Daniela Hantuchová is a television expert for Amazon Prime at Roland Garros. He comments on the matches with Tim Henman, Martina Navrátilová is also in their team of experts.
This week Hantuchová will also take to the field, together with Navrátilová she will participate in doubles in the legends tournament, in which Gabriela Sabatiniová and Lindsay Davenportová will also start.
The 39-year-old former tennis player gave an interview to Denník N and Czech Radio in Paris.
You have been a television commentator for a long time. What do you think of this feature?
Good now. The first year I felt like being thrown into the water and learning to swim, now it takes less energy. I know what to expect and I have a different relationship with the players than before. The greatest satisfaction for me is when fans say how much they enjoy our broadcasts. Tim Henman and Marcus Buckland and I have been working together for a long time and we have a great energy. We often have to hold back not to smile for the cameras.
What has this job brought you?
Very much, it enriched me. We’ve been here all our lives to learn, and I’m glad I can grow in a completely different direction. It’s a challenge because I still have to learn, and like tennis I still want to progress and be the best at it. I appreciate the offers keep coming. At the same time, I enjoy life, although it is difficult during big tournaments, but I know I have a chance after that.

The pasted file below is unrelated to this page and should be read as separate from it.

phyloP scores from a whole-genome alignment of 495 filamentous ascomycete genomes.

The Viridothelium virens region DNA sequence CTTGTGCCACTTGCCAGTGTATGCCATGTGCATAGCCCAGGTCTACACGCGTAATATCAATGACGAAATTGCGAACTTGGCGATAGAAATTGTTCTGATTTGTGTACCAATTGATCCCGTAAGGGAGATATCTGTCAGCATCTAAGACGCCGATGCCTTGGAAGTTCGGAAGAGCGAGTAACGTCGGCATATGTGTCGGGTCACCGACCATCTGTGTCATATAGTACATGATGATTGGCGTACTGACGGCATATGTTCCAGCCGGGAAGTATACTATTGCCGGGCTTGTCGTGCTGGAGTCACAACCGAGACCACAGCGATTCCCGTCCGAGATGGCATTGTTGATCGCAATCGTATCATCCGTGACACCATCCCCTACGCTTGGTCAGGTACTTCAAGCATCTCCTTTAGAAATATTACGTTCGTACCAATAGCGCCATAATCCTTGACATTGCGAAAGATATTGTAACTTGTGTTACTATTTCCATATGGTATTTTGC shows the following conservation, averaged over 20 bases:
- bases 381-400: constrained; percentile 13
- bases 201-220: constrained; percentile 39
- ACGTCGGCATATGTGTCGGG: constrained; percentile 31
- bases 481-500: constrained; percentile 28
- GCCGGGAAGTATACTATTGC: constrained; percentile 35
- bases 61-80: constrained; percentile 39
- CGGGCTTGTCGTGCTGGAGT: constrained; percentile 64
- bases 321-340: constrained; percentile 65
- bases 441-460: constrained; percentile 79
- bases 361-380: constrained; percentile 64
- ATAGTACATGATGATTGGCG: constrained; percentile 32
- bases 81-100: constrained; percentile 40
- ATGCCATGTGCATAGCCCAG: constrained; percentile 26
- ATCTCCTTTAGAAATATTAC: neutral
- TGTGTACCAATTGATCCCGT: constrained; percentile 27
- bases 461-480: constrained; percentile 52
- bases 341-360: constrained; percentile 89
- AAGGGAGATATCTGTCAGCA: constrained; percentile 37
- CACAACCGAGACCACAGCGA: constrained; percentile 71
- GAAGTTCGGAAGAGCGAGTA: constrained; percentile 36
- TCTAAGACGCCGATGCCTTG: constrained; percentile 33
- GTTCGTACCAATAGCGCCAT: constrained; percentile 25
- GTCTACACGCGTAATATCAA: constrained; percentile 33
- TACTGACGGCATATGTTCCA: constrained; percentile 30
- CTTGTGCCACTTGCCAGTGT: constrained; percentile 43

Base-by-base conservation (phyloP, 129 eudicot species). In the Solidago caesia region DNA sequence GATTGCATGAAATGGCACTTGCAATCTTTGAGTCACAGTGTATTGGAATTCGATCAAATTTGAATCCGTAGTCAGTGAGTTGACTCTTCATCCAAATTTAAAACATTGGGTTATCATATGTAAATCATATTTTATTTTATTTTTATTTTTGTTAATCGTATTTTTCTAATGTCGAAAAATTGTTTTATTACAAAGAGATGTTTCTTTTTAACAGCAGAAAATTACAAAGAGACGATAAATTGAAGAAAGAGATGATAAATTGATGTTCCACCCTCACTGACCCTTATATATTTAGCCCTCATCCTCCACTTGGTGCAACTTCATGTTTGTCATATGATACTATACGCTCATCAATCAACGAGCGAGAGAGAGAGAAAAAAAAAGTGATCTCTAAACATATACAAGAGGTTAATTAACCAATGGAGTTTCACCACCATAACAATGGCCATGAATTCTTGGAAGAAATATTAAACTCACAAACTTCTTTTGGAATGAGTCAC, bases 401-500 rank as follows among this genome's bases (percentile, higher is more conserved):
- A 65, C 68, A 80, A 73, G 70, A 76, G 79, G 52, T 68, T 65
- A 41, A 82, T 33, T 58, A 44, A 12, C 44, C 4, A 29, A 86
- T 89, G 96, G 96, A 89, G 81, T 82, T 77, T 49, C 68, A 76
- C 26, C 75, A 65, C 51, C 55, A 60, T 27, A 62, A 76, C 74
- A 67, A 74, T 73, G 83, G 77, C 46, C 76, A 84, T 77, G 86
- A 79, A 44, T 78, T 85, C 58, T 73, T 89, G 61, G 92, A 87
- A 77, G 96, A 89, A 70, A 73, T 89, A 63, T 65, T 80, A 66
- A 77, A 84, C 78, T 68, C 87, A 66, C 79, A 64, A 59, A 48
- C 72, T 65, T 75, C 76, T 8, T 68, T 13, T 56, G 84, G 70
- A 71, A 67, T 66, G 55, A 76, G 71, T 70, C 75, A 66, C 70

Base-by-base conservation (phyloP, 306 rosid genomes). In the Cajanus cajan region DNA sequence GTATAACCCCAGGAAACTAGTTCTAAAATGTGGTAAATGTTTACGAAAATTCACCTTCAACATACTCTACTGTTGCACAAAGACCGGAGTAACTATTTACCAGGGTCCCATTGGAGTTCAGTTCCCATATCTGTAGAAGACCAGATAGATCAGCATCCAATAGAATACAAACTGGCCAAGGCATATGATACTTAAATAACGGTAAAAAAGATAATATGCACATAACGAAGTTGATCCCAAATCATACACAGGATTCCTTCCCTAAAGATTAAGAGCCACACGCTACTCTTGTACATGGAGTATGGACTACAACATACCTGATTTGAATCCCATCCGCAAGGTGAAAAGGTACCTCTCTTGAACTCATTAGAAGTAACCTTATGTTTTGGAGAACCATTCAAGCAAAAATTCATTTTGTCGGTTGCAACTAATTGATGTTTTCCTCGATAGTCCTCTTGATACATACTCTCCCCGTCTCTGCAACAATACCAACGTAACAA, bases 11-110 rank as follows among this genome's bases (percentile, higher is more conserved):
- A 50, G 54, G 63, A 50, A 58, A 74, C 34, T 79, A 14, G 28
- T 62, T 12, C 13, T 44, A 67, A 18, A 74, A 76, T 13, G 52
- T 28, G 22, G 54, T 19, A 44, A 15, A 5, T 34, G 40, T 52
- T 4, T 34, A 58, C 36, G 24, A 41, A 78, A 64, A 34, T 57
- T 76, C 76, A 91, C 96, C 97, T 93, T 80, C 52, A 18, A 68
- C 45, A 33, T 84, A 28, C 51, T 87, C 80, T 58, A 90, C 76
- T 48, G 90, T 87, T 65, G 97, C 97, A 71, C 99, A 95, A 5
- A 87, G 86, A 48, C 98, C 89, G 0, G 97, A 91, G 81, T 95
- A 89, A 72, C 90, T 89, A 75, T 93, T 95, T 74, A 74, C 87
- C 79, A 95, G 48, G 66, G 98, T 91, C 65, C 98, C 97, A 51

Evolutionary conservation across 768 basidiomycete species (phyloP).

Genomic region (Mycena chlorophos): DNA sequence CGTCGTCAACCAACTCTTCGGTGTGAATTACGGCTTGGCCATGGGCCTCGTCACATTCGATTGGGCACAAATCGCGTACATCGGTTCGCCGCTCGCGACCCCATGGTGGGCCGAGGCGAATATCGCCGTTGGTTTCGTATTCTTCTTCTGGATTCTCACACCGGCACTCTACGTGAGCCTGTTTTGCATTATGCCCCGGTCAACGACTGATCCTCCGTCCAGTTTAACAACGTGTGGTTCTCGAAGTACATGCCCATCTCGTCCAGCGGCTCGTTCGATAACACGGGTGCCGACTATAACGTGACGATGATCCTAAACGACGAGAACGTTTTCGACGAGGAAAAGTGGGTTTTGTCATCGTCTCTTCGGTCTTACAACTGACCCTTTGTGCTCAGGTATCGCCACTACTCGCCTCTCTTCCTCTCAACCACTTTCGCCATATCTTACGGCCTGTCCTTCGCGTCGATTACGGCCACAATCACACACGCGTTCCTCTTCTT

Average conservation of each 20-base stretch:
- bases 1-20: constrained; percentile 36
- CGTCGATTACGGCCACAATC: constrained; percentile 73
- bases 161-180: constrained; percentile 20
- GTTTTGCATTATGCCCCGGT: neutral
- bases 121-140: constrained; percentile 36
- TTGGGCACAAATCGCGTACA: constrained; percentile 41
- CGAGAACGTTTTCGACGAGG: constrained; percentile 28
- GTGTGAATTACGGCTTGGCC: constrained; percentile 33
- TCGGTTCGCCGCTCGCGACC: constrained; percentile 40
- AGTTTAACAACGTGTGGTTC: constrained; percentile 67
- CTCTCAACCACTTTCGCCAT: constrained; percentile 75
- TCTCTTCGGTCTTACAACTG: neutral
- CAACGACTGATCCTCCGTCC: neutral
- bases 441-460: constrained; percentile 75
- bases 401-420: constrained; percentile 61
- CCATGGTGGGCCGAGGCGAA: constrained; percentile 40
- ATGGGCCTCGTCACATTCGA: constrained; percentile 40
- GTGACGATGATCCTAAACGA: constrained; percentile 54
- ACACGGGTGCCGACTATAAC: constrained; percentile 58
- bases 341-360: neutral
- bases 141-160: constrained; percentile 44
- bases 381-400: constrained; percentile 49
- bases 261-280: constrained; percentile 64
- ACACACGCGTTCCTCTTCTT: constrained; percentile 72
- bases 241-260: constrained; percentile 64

Do you also learn from colleagues?
Sure, for example, Tim Henman is great. Marcus Buckland previously worked for Sky for many years and is also involved in Premier League football. They both give me great advice. I’m the type that always asks for feedback. When I started I was surprised I didn’t get it. After the tennis match I knew whether I won or lost. In this new position, I was wondering, can someone tell me if I’m doing it right? Over time, I’ve learned that it’s okay if they don’t say anything. However, I still go to the director and producer to tell me what I can improve on.
During the interviews, do you notice a difference between the tennis players you have caught up with as a player and the younger generation?
I prefer to compare interviews with tennis players. Men give me much more and go into detail. Roger [Federera] just ask one question and I’ll have a five minute submission. While the ladies either have to drag me or I feel like they’re already on Instagram somewhere instead of talking. I don’t know, but that’s my experience.
However, women’s tennis also has prominent personalities who also draw attention to non-tennis topics, for example Iga Świąteková or Naomi Osaková.
Świątek is great in interviews, she is a real top. I often feel that the way players play tennis is how they conduct interviews. If they are wise in court, they are wise in conversation. This also applies to discipline – those who are disciplined in court are not late for interviews.
However, Serbian journalists say that Novak Djoković is often late.
He dares not be late with me. He knows he would